To read what is dynamodb, follow the link.
You can use DynamoDB when you:
- Experience scalability problems with other database systems that are more traditional
- Develop an application or service
- Work with an online transaction processing (OLTP) workload. DynamoDB easily manages high-performance reads and writes and its performance is effective and constant across under any loads
- Deploy mission-critical applications that have to be highly available 24/7
- Need to reduce the workload of your operations team to manage additional database capability
- Require a high data durability
- Have not enough data for forecasting peaks and valleys in required database performance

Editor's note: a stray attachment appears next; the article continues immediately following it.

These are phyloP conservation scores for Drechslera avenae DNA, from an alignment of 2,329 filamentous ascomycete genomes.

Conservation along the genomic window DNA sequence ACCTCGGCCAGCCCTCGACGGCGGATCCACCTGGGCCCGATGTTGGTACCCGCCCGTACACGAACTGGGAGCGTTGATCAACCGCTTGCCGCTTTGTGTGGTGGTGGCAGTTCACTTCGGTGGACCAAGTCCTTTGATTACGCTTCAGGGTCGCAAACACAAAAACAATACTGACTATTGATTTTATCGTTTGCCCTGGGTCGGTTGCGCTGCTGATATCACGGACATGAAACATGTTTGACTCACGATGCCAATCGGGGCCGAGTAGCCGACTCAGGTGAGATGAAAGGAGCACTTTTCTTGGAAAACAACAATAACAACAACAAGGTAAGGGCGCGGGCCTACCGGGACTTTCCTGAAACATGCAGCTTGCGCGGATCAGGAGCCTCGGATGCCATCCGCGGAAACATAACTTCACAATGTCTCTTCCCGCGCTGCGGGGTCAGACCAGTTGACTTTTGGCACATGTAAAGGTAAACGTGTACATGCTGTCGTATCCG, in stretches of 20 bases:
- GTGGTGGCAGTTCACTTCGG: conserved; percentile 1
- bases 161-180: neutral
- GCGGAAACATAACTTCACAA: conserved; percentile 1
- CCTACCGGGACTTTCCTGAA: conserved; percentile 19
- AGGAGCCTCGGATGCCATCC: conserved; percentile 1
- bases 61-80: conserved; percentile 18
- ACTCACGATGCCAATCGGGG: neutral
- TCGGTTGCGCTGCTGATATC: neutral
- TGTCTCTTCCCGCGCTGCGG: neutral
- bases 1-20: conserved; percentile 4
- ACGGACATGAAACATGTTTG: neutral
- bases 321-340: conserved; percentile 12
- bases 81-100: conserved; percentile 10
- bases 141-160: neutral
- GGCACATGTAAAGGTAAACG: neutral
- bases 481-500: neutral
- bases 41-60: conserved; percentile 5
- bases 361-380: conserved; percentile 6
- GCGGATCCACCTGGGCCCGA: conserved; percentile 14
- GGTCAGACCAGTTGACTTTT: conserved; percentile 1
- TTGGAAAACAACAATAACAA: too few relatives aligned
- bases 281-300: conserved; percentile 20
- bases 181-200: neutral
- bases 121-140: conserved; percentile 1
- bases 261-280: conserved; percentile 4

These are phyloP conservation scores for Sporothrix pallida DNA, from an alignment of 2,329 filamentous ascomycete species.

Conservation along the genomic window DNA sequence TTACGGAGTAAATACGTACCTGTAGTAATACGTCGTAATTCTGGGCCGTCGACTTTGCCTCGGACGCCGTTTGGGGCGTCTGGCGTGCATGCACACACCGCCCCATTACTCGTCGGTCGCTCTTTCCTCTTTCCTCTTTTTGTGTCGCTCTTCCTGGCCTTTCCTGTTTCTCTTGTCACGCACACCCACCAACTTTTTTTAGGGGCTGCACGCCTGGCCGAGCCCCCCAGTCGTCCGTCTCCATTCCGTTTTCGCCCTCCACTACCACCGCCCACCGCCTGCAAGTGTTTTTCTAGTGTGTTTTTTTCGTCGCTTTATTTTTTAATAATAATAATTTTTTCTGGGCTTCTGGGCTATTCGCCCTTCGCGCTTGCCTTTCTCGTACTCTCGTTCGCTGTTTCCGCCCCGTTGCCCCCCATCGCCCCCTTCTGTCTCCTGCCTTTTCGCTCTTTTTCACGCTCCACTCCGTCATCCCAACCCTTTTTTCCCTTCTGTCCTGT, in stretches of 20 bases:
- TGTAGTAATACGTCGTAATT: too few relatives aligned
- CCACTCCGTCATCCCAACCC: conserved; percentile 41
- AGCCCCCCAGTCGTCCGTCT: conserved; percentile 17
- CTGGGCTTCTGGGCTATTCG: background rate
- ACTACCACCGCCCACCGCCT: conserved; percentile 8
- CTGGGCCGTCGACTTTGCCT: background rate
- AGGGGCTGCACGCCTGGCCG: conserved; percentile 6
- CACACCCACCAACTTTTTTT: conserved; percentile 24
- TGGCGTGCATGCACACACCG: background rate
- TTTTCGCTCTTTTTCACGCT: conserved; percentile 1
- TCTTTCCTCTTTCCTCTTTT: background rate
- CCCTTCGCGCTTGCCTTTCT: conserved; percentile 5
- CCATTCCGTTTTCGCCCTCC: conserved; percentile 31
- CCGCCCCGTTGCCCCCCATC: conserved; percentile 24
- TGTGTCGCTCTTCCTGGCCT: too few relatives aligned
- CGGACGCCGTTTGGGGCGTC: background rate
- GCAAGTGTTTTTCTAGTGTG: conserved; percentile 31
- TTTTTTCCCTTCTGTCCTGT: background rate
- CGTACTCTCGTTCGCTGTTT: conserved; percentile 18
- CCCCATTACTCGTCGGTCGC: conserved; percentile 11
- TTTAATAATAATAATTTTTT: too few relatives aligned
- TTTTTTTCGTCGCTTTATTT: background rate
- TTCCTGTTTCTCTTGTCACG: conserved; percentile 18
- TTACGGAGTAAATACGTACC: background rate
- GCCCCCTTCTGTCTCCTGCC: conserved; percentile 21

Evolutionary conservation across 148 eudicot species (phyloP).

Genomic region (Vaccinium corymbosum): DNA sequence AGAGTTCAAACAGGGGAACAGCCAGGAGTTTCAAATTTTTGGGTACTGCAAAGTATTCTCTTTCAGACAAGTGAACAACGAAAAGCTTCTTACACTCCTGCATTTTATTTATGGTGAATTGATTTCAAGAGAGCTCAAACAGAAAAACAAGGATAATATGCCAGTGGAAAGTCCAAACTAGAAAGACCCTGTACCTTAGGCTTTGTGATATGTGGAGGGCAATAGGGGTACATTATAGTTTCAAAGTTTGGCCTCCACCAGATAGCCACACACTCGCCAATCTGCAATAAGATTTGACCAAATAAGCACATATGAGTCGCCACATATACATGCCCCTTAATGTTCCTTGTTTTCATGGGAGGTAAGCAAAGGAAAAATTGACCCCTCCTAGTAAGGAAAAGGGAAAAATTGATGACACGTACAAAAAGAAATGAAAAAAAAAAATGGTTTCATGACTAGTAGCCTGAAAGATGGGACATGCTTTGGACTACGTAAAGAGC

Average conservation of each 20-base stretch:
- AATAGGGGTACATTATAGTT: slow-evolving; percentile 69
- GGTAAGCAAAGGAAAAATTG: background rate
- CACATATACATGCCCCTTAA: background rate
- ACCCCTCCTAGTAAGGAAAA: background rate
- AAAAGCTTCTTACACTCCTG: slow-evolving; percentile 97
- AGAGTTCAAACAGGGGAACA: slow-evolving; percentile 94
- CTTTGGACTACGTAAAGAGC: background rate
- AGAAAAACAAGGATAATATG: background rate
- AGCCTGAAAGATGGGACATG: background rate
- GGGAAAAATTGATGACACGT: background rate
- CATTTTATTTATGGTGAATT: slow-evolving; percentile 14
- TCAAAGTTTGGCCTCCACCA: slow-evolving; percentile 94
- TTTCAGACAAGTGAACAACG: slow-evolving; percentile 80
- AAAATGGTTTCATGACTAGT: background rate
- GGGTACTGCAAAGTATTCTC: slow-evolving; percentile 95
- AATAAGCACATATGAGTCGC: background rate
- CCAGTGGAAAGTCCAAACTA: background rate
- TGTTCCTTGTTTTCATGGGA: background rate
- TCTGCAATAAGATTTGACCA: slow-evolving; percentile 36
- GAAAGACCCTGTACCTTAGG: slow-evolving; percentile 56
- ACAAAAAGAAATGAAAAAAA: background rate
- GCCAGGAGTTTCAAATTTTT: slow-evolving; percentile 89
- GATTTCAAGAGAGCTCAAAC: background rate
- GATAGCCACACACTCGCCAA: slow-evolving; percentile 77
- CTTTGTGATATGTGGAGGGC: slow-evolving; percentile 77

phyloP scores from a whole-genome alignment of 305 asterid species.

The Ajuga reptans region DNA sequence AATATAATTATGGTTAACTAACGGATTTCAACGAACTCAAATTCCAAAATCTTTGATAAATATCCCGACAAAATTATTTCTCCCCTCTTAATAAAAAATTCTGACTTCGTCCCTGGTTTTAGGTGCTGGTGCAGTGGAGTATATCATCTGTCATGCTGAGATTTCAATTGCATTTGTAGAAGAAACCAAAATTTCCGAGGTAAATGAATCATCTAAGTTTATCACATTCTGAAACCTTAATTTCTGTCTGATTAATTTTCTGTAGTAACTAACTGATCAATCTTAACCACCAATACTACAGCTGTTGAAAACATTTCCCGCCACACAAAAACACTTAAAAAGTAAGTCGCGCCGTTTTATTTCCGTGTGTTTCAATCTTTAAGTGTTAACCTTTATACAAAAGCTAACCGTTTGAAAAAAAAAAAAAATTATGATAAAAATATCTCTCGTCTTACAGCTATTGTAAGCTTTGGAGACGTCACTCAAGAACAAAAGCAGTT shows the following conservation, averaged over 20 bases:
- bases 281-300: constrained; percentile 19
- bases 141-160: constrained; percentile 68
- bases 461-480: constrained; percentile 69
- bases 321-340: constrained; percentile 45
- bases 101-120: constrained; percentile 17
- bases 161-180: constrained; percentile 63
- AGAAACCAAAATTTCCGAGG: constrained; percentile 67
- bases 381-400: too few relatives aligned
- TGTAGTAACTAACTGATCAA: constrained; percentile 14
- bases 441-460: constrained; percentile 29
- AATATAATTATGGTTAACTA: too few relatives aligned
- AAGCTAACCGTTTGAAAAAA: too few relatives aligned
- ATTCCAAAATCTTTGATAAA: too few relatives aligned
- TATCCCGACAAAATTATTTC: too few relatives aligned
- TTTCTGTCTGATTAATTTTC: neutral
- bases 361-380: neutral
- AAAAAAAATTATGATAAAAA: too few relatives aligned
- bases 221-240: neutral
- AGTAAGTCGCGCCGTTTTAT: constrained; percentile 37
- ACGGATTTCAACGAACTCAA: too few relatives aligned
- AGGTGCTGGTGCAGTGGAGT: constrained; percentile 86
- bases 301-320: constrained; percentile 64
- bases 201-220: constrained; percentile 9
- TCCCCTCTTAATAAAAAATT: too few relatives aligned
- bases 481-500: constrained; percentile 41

Before using DynamoDB, you should think about the following:
- Can your data be organized in hierarchies or an aggregate structure in one or two tables?
- Do you consider data protection an important factor?
- Do you think traditional backups are impractical for the table update rate or overall data size?
- Does your database workload vary significantly or what is it driven by?
- Does your application or service require ongoing seamless response time within milliseconds?
- Do you need to provide scalability, replicability, or global configuration?
- Does the application have to store data in the high-terabyte size range?
- Are you willing to invest in a short but steep NoSQL learning curve?
Workload that is not applicable to DynamoDB includes: